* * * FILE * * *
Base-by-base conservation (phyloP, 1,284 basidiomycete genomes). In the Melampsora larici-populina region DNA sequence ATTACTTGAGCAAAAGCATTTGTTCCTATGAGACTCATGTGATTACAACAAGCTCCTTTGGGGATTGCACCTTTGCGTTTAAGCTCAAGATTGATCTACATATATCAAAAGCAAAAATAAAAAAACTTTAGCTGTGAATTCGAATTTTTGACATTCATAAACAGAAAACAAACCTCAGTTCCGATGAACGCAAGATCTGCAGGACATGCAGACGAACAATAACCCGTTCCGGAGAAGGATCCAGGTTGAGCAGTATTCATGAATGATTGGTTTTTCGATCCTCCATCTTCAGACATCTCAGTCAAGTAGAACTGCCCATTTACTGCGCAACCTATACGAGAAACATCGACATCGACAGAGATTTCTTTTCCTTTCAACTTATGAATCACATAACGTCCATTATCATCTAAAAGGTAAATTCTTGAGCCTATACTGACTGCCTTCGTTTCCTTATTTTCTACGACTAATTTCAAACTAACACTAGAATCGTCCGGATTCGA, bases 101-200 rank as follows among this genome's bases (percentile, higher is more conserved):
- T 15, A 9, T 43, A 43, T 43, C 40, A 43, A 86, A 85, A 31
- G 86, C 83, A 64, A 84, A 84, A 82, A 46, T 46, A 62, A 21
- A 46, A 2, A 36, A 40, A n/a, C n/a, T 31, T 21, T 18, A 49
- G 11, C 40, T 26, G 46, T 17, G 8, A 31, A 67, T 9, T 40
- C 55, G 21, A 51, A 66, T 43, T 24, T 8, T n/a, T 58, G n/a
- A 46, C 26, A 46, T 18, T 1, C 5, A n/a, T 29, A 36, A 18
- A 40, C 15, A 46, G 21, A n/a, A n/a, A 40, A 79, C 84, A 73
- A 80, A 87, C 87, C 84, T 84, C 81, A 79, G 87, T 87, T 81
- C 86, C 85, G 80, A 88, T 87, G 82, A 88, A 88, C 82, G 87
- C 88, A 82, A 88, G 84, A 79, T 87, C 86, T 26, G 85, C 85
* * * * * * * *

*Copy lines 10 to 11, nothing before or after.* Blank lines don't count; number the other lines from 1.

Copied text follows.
- C 86, C 85, G 80, A 88, T 87, G 82, A 88, A 88, C 82, G 87
- C 88, A 82, A 88, G 84, A 79, T 87, C 86, T 26, G 85, C 85